Many eye conditions and diseases can affect a child’s vision. Some of the more common eye problems in kids are focus and alignment disorders and eye diseases. Early diagnosis and treatment are critical to maintaining your child’s eye health.If any of the following conditions is suspected, the child will need to be examined by a pediatric optometrist.
Just as with annual physical examinations, it is equally important to have regular pediatric eye examinations. If you experience any of the following eye changes, schedule an appointment with your ophthalmologist or optometrist immediately, even if you have been to your eye doctor recently:
- Severe, sudden eye pain
- Recurrent pain in or around the eye
- Hazy, blurred, or double vision
- Seeing flashes of light or sudden bright floating spots
- Seeing rainbows or halos around lights
- Seeing floating “spider webs”
- Seeing a “curtain coming down” over one eye
- Unusual, even painful, sensitivity to light or glare
- Swollen, red eyes
- Changes in the color of the iris
- White areas in the pupil of the eye
- Sudden development of persistent floaters
- Itching, burning, or a heavy discharge in the eyes
- Any sudden change in vision
Important signs to watch out with your child:
Short Attention Span
Vision problems can lead to short attention span in kids. They will face problems in paying attention to anything for long. The child may also lose interest in games that require using eyes for long or focusing.
Inconsistent Reading Pace
If your child frequently loses track of the lines from where he/ she was reading or faces difficulties in reading, then it could be due to a vision problem. You must see Kids Eye Doctor immediately.
Avoiding Reading or Other Close Focus Activities
It is not abnormal for kids to start avoiding reading and similar activities that need close focus. However, you must pay attention to such behavior and never write it off as another trick to avoid studies. It could be a signal of eye problems. You must take your ward to a Pediatric Eye Doctor for a thorough screening.
Child Turning Head to the Side when looking in Front
This can be serious if it keeps getting ignored for long. If your child is turning his/her head to one side to look at things in the front, then it is a sign of astigmatism. This is a refractive error and it can be corrected if treated on time.
From the time they are born, babies begin to develop visual abilities. Before they can reach or grab with their hands, they are learning to focus their eyes and will eventually use their vision to begin to understand the world around them.
Unfortunately, it is difficult to recognize vision problems in infants and young children. Often, children do not even know they are seeing poorly, making it difficult for parents to recognize signs or symptoms of vision problems. That is why the American Optometric Association recommends that parents take their children in for their first comprehensive eye exam when they are 6 months old. If there are no issues, the next eye exam should be scheduled for when the child is 3 years old and then every 2 years after that.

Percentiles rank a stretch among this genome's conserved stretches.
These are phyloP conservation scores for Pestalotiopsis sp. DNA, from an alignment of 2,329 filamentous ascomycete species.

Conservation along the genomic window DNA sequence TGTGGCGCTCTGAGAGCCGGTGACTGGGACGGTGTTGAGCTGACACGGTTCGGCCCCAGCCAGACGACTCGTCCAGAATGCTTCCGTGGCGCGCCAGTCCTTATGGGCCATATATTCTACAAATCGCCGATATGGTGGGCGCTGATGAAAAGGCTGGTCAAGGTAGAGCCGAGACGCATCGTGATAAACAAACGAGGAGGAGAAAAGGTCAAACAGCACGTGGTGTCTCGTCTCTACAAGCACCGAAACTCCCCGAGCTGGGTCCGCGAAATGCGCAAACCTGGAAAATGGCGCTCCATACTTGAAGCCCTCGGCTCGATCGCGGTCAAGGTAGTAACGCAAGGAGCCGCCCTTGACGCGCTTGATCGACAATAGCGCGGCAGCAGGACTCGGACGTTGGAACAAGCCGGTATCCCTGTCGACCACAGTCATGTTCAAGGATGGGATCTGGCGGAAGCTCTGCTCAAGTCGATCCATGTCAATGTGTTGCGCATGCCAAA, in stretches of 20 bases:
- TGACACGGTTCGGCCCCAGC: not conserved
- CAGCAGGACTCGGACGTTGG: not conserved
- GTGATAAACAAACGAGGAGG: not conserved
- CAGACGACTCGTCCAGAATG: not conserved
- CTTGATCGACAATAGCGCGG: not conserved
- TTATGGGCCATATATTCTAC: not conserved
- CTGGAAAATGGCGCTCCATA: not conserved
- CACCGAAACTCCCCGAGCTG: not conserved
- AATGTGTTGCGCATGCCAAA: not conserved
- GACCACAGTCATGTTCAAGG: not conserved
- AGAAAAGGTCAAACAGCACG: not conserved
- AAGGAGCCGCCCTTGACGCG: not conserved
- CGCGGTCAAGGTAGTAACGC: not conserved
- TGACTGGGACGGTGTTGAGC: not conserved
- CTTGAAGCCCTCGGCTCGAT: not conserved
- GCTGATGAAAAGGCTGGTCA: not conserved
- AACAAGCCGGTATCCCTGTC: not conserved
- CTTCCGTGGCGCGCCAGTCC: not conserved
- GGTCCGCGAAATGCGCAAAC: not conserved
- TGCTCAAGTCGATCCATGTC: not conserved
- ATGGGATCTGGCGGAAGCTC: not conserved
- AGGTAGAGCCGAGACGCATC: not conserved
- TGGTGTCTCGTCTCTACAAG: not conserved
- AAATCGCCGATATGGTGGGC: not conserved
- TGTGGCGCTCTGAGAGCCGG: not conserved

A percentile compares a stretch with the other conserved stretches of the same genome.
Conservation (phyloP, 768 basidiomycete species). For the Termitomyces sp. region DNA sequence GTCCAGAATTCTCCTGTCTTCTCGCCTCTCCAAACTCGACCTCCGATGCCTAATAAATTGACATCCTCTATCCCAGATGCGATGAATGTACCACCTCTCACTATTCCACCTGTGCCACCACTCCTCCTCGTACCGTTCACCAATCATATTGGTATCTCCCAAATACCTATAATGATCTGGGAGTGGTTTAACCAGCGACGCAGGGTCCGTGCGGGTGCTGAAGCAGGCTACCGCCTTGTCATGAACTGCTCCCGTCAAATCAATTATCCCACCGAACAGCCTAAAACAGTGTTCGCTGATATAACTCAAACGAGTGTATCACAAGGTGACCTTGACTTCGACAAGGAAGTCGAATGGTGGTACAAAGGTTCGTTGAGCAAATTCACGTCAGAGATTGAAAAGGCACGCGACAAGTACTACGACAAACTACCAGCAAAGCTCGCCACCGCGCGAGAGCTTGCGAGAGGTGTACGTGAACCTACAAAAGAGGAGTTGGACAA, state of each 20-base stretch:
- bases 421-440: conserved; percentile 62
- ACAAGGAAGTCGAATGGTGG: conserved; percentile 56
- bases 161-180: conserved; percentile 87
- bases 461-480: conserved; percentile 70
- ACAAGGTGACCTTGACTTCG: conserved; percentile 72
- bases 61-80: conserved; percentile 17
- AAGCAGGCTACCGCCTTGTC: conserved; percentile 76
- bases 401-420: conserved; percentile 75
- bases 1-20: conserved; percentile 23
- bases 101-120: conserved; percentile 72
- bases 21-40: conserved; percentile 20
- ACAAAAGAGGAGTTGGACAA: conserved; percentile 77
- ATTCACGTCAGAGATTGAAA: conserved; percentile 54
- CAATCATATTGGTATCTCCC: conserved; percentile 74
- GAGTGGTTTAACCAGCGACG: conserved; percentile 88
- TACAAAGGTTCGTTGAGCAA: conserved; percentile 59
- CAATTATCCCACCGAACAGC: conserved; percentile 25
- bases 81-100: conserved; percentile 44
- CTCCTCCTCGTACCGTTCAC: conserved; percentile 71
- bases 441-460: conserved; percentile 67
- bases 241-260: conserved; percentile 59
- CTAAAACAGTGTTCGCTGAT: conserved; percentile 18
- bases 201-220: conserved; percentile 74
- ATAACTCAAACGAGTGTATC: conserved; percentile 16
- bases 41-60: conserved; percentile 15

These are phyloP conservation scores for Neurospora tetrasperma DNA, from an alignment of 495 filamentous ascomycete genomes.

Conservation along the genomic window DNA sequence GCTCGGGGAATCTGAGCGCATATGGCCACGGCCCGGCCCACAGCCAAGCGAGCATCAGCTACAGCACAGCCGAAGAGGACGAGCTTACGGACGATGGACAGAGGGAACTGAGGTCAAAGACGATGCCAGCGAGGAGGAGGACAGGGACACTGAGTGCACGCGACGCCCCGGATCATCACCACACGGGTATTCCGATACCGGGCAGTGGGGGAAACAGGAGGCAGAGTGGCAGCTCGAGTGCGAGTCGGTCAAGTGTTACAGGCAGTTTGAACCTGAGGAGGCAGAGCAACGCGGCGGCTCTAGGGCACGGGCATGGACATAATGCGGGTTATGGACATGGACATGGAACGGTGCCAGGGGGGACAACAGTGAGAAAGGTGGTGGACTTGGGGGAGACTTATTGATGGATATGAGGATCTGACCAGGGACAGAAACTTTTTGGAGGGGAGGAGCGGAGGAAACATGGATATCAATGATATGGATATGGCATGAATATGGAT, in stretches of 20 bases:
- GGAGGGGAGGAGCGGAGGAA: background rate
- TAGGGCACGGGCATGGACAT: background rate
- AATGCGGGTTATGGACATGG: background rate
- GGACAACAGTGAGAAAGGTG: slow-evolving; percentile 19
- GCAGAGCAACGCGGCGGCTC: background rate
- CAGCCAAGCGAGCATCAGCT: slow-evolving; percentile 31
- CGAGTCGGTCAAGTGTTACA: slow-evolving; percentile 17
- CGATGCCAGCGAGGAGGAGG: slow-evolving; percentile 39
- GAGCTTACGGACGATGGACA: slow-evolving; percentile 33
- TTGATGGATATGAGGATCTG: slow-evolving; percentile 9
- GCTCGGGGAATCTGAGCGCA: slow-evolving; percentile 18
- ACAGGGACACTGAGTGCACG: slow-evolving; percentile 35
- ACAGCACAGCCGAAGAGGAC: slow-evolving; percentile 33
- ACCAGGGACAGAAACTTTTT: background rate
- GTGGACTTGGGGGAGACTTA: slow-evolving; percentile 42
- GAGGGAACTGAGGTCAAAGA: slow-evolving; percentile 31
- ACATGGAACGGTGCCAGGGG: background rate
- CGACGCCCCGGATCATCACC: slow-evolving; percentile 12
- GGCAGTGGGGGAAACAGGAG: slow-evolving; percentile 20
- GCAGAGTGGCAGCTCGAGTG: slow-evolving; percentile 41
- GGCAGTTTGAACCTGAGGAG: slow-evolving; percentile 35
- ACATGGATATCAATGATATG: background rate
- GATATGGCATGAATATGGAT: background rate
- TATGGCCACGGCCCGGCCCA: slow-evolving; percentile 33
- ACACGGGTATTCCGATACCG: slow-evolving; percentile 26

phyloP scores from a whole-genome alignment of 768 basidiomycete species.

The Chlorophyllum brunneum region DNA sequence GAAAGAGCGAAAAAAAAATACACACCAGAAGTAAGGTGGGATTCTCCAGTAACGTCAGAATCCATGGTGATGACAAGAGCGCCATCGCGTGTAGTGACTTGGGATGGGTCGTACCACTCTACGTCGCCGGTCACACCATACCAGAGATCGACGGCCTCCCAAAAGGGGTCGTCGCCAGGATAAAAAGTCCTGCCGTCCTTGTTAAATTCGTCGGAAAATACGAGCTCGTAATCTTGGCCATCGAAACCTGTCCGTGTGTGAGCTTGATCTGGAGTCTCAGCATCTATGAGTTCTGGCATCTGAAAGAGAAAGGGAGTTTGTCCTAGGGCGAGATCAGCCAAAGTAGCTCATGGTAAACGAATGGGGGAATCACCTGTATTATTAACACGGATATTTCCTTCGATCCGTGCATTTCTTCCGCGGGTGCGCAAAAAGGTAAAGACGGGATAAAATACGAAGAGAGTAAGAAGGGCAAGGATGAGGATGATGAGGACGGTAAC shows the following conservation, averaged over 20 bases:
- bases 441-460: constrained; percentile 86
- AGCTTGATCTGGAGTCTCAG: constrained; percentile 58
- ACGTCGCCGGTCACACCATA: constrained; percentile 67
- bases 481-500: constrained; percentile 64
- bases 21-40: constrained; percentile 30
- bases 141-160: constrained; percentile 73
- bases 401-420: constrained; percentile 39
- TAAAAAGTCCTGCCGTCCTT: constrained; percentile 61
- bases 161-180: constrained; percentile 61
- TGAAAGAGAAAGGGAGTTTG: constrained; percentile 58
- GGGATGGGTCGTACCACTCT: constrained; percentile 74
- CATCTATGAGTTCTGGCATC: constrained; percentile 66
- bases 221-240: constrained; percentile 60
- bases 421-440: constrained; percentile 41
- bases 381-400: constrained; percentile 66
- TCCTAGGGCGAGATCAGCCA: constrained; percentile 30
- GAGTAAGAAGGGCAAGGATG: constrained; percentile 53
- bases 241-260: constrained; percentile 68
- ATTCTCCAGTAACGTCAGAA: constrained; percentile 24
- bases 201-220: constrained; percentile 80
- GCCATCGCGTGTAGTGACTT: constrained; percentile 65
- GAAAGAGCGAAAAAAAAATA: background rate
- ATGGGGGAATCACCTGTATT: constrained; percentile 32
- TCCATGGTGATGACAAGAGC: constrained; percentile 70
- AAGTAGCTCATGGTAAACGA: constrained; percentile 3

Preschool Through High School
Children experience drastic growth in intellectual and motor skills when they are toddlers. Fine motor skills, hand-eye coordination and perceptual abilities begin to develop and prepare them to read and write as well as participate in sports and other activities. Any issues with vision at this stage can lead to noticeable delays in a child’s development.
Vision problems that continue to go undetected can lead older children to suffer both academically and socially. Children that have problems with their vision can often struggle with hand-eye coordination and reading, and may experience frustration and behavioral problems as a result. Symptoms of vision problems that parents may detect in older children include:
- Poor reading comprehension
- Frequent blinking or eye rubbing
- Seeing double
- Covering one eye
- Short attention span
- Tilting the head to one side
The Eye Exam
At the start of any eye exam, especially for children who are too young to speak, the eye doctor will begin with patient history. Some eye conditions are linked strongly to family history, but the optometrist will also want to know about the child’s general health, developmental history and any problems the parents may have noticed.
In addition to basic visual acuity, an eye exam may asses the following visual skills that are required for learning and mobility:
- How the eyes work together
- Hand-eye coordination
- Color vision
- Peripheral vision
Dr. Michele Schlagheck is a part of the InfantSEE program that provides no cost eye examinations to infants between the ages of 6-12 months of age. Early detection of eye conditions is the best way to ensure a baby has healthy vision for successful development-now and in the future.